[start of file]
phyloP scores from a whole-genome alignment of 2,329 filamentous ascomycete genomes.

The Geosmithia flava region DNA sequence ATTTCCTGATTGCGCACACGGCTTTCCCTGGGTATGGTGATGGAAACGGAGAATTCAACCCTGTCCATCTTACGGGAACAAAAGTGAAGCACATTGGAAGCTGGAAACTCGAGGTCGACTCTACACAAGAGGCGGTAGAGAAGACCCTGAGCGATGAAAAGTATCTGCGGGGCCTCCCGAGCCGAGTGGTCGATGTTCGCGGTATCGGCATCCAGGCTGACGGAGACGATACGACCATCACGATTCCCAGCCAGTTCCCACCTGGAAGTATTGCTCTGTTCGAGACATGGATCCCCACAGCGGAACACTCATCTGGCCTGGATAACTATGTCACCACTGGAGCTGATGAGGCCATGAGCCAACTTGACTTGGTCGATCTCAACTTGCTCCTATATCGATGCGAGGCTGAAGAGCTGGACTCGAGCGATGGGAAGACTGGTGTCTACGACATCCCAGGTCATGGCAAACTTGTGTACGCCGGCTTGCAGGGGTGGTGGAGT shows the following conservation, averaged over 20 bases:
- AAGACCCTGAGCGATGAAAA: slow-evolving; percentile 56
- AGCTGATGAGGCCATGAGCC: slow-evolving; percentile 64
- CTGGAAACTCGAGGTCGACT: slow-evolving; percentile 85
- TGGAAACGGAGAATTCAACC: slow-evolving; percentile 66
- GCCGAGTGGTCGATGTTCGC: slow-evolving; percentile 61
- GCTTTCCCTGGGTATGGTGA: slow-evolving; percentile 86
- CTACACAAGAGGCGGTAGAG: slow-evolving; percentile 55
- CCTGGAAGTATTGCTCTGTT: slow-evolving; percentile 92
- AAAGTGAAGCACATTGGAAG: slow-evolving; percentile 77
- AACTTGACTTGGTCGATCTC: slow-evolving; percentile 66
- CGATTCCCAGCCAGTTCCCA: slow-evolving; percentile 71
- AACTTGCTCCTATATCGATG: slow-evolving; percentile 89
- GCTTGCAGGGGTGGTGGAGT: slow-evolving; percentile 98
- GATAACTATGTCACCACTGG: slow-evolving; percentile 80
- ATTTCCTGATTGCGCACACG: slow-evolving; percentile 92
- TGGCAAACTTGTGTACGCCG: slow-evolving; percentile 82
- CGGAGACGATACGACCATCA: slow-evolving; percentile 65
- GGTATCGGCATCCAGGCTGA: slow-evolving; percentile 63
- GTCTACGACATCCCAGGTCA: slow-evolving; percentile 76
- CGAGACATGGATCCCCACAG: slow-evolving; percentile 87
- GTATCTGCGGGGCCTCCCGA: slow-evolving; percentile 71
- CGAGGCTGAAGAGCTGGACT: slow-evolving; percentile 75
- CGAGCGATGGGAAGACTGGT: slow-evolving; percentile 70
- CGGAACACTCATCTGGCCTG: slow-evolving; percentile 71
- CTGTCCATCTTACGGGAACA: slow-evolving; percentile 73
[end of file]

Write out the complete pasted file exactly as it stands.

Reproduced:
phyloP scores from a whole-genome alignment of 2,329 filamentous ascomycete genomes.

The Geosmithia flava region DNA sequence ATTTCCTGATTGCGCACACGGCTTTCCCTGGGTATGGTGATGGAAACGGAGAATTCAACCCTGTCCATCTTACGGGAACAAAAGTGAAGCACATTGGAAGCTGGAAACTCGAGGTCGACTCTACACAAGAGGCGGTAGAGAAGACCCTGAGCGATGAAAAGTATCTGCGGGGCCTCCCGAGCCGAGTGGTCGATGTTCGCGGTATCGGCATCCAGGCTGACGGAGACGATACGACCATCACGATTCCCAGCCAGTTCCCACCTGGAAGTATTGCTCTGTTCGAGACATGGATCCCCACAGCGGAACACTCATCTGGCCTGGATAACTATGTCACCACTGGAGCTGATGAGGCCATGAGCCAACTTGACTTGGTCGATCTCAACTTGCTCCTATATCGATGCGAGGCTGAAGAGCTGGACTCGAGCGATGGGAAGACTGGTGTCTACGACATCCCAGGTCATGGCAAACTTGTGTACGCCGGCTTGCAGGGGTGGTGGAGT shows the following conservation, averaged over 20 bases:
- AAGACCCTGAGCGATGAAAA: slow-evolving; percentile 56
- AGCTGATGAGGCCATGAGCC: slow-evolving; percentile 64
- CTGGAAACTCGAGGTCGACT: slow-evolving; percentile 85
- TGGAAACGGAGAATTCAACC: slow-evolving; percentile 66
- GCCGAGTGGTCGATGTTCGC: slow-evolving; percentile 61
- GCTTTCCCTGGGTATGGTGA: slow-evolving; percentile 86
- CTACACAAGAGGCGGTAGAG: slow-evolving; percentile 55
- CCTGGAAGTATTGCTCTGTT: slow-evolving; percentile 92
- AAAGTGAAGCACATTGGAAG: slow-evolving; percentile 77
- AACTTGACTTGGTCGATCTC: slow-evolving; percentile 66
- CGATTCCCAGCCAGTTCCCA: slow-evolving; percentile 71
- AACTTGCTCCTATATCGATG: slow-evolving; percentile 89
- GCTTGCAGGGGTGGTGGAGT: slow-evolving; percentile 98
- GATAACTATGTCACCACTGG: slow-evolving; percentile 80
- ATTTCCTGATTGCGCACACG: slow-evolving; percentile 92
- TGGCAAACTTGTGTACGCCG: slow-evolving; percentile 82
- CGGAGACGATACGACCATCA: slow-evolving; percentile 65
- GGTATCGGCATCCAGGCTGA: slow-evolving; percentile 63
- GTCTACGACATCCCAGGTCA: slow-evolving; percentile 76
- CGAGACATGGATCCCCACAG: slow-evolving; percentile 87
- GTATCTGCGGGGCCTCCCGA: slow-evolving; percentile 71
- CGAGGCTGAAGAGCTGGACT: slow-evolving; percentile 75
- CGAGCGATGGGAAGACTGGT: slow-evolving; percentile 70
- CGGAACACTCATCTGGCCTG: slow-evolving; percentile 71
- CTGTCCATCTTACGGGAACA: slow-evolving; percentile 73